Multiple acts of battery may be deemed a single criminal offense, or each act may be charged separately. However, regardless of how battery crimes are charged, the State must prove each element of the offense to get a conviction, which necessitates properly advising the jury on how to examine the evidence provided at trial. This was addressed in a recent Florida decision that looked at what constituted a proper jury instruction in a battery case. If you’ve been charged with battery, it’s a good idea to speak with an experienced Florida criminal defense lawyer about your options.
The Battery Allegations
According to reports, the defendant and the victim, who was his ex-girlfriend, had a verbal altercation. During the disagreement, the defendant snatched a lit cigarette from the victim’s hand, shoved her, and pushed her. With two or more battery convictions, he was charged with battery. During the trial, the defendant’s attorney objected to the verdict form since it did not differentiate between each act, and he said that a unanimous verdict was not required. The objection was overruled by the court, which determined that there was a continuous series of occurrences with no intervening actions. The defendant was found guilty and filed an appeal.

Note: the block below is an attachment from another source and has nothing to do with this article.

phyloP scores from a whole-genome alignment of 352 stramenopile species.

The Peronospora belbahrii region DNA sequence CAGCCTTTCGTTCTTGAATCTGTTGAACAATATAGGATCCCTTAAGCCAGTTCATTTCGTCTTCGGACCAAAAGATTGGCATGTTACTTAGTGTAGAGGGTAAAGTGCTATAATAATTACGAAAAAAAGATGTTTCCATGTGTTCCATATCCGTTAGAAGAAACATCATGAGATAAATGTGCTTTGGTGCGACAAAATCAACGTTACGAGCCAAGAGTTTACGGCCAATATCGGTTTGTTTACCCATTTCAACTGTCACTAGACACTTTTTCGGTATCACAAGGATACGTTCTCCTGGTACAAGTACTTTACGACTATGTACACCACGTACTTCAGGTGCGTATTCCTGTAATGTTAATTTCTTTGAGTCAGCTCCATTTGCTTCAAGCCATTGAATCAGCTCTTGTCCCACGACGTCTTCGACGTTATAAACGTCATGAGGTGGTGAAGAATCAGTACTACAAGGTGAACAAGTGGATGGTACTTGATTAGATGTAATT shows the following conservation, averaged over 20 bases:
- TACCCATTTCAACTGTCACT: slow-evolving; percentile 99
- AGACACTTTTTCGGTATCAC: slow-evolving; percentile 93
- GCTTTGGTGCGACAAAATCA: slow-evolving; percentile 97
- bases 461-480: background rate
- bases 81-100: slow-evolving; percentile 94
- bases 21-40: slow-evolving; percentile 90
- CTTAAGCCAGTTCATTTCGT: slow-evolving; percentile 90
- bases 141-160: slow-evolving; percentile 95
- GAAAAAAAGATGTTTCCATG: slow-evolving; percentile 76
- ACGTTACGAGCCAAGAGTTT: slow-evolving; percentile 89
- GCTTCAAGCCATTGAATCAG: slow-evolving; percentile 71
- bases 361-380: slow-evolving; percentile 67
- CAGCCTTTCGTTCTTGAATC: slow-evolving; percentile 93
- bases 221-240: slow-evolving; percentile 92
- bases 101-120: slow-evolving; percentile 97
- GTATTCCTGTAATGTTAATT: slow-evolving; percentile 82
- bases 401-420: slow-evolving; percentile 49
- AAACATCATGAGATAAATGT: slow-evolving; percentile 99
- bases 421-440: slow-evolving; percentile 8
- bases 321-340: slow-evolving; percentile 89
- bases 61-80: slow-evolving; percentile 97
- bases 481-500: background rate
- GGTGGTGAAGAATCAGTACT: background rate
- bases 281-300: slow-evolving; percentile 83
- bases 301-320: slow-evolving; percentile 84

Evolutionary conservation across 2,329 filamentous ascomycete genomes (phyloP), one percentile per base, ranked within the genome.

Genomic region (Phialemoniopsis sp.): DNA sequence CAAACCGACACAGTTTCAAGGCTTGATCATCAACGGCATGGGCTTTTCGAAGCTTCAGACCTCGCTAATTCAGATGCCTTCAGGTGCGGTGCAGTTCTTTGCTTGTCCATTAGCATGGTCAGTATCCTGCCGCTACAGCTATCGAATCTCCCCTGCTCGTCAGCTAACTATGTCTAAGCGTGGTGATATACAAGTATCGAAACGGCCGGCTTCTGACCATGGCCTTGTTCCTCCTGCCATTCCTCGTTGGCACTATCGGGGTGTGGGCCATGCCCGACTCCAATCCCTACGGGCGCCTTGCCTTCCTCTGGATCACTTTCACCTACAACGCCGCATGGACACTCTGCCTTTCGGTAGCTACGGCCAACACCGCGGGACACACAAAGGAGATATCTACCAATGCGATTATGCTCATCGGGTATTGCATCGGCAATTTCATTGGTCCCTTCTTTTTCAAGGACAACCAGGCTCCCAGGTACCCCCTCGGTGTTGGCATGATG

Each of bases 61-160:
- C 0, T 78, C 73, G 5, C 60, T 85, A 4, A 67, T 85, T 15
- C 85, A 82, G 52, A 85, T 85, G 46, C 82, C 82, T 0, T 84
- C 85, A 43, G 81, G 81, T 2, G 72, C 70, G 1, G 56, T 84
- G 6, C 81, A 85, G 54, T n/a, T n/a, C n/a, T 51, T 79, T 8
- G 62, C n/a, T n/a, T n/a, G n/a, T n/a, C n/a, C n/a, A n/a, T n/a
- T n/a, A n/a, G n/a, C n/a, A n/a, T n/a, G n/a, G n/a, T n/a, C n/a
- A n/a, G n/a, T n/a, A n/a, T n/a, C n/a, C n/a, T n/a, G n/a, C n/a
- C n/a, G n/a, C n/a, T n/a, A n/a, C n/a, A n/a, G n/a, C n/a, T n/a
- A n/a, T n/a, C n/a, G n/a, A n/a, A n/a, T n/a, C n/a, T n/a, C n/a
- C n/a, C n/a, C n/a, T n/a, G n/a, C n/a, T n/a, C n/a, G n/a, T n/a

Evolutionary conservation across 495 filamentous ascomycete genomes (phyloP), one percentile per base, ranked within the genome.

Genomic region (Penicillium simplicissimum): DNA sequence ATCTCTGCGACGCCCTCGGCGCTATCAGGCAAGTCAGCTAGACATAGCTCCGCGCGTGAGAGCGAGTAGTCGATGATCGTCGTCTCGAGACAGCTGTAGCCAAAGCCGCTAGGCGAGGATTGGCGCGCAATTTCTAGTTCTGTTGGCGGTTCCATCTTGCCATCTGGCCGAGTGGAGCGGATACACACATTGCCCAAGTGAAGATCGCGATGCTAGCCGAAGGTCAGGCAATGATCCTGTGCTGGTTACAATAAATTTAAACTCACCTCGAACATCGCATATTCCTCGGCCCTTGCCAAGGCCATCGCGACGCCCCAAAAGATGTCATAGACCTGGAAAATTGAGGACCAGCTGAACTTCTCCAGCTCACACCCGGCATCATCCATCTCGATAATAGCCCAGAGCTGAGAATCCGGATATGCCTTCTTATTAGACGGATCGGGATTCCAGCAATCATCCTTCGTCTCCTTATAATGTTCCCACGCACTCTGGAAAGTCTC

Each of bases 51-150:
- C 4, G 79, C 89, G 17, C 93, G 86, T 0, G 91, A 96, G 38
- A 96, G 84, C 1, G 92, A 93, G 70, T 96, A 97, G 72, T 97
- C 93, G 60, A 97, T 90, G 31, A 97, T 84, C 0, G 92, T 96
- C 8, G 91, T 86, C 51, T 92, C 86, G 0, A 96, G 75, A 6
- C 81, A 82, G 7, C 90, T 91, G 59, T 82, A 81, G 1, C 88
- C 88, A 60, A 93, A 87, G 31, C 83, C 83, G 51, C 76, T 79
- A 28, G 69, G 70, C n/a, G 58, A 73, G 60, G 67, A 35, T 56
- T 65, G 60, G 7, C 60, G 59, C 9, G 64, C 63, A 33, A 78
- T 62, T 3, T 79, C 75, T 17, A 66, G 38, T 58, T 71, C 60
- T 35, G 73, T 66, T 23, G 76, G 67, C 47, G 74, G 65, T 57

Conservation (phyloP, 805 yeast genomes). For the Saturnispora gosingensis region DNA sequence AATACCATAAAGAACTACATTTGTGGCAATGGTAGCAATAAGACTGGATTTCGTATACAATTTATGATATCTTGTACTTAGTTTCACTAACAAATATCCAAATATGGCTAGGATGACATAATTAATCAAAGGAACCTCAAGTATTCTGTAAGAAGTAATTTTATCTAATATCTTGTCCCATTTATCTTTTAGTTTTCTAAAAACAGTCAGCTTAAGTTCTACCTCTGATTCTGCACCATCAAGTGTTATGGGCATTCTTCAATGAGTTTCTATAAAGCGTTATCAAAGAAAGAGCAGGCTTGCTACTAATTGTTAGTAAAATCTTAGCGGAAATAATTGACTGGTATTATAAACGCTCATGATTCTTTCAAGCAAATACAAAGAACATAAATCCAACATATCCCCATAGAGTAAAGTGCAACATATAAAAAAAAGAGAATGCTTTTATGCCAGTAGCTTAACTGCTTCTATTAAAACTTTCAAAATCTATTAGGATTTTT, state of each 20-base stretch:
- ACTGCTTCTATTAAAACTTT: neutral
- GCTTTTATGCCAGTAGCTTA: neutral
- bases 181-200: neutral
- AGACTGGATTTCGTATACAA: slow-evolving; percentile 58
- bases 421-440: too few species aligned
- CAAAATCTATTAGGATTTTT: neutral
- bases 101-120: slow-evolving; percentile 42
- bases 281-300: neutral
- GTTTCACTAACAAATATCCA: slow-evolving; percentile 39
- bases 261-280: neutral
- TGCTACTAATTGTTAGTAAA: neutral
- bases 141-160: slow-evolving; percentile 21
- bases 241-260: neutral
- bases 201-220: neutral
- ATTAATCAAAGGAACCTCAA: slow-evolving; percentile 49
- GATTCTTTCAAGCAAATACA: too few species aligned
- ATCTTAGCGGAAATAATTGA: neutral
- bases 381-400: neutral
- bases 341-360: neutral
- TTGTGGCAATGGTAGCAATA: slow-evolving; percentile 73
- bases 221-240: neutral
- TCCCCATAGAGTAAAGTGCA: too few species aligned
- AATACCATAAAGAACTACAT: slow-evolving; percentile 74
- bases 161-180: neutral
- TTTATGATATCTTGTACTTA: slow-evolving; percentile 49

Charges in Florida Battery Cases
A trial court’s employment of a generic verdict form that does not assure a unanimous verdict is a reversible error, the court argued on appeal. A jury cannot condemn a person if a single count encompasses numerous independent offenses, even if they all violate the same statute. A jury must reach a unanimous decision on at least one of the acts described. The defendant in this case claimed that the trial court erred by allowing the jury to deliberate on three different incidents of battery although he was only charged with one.